A basic component of loving where you live is building relationships in your neighborhood. But this is not easily done. We are fighting the isolationism that is common in modern American neighborhoods. The classic example of this isolation is when neighbors drive home from work, hit the garage door opener, pull in, and then close the garage door behind them. They then spend their evenings indoors or in a back yard surrounded by privacy fences. As a result, most neighborhood relationships are extremely superficial. Transforming relationships will have to be more than a friendly smile and a wave when you happen to spot your neighbor on the other side of the street.
So how do we answer this challenge? For me an important answer is in my neighborhood mantra, “Walk, don’t wave.” When you see your neighbor, the normal neighborhood practice may be to smile and wave, but don’t do it! Instead make it your practice to walk over to talk for a few minutes. If they are out in the driveway or yard, or out walking the dog, just drop what you are doing and walk across the street. At first you may not know what to talk about –but go ahead and try. You might even get advice on lawn care or get a referral for a plumber!
This simple practice of engaging with others begins with a commitment: When you see someone, don't just wave, instead walk to greet the person. These tips will help you get started:
- If you don't know the person already, start by introducing yourself and learning their name. Names go a long way to building relational bridges. I write down names as I learn them (or I forget and that is awkward!)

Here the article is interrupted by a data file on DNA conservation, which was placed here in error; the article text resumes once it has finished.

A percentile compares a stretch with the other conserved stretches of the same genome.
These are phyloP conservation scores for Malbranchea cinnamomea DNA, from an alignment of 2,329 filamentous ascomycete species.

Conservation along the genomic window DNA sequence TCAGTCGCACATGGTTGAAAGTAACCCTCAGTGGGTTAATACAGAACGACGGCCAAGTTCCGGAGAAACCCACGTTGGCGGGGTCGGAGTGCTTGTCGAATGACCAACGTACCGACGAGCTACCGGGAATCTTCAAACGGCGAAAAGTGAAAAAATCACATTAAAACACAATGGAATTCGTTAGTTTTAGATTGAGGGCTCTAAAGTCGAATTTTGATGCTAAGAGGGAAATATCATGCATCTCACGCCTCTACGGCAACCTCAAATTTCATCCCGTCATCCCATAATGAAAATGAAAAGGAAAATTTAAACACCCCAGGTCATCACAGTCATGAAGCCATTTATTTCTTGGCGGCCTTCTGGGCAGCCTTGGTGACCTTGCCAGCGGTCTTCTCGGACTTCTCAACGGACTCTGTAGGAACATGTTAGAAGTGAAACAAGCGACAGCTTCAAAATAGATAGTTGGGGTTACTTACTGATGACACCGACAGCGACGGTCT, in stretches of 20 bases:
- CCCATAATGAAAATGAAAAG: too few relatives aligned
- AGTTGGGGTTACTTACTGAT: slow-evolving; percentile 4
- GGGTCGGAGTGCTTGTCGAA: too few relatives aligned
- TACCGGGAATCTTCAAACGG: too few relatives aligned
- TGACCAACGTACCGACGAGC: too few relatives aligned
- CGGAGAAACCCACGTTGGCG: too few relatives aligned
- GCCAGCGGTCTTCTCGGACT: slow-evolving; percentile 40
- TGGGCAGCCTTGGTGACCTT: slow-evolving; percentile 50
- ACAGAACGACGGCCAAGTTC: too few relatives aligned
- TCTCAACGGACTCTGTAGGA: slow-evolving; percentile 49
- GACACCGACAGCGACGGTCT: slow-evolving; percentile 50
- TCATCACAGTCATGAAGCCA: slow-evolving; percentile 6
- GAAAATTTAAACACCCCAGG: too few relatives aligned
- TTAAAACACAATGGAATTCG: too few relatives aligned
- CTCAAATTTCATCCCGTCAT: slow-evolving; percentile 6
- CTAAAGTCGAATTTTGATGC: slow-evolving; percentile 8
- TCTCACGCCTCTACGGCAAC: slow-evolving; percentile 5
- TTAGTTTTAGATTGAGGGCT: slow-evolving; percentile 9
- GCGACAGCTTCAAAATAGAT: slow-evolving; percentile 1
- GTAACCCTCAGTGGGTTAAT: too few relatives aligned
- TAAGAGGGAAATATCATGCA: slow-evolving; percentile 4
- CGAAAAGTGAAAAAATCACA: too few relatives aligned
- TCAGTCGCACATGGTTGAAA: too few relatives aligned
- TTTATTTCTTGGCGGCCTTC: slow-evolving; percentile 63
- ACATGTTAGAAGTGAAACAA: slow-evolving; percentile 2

- Be prepared to share a few facts about yourself and ask safe questions about them. Focus on facts first. How long they've lived in the neighborhood, where they are from, where do they work are good places to start.
- If you already know the person, simply take an interest in their life. Practice asking the question in a way that draws out a genuine response, not just the stereotypical "fine." For example: "What have you been up to?" "How's work going these days?" "What are you doing for fun lately?"
- As you have multiple conversations with the same person, be sure to follow up with things they have already shared. If someone was sick, ask how the person is doing. If they were going on a trip, or doing something fun, ask how it was. If they had something big happening at work, ask how it turned out.
Taking this kind of interest in others is where real friendship, the art of neighboring, begins.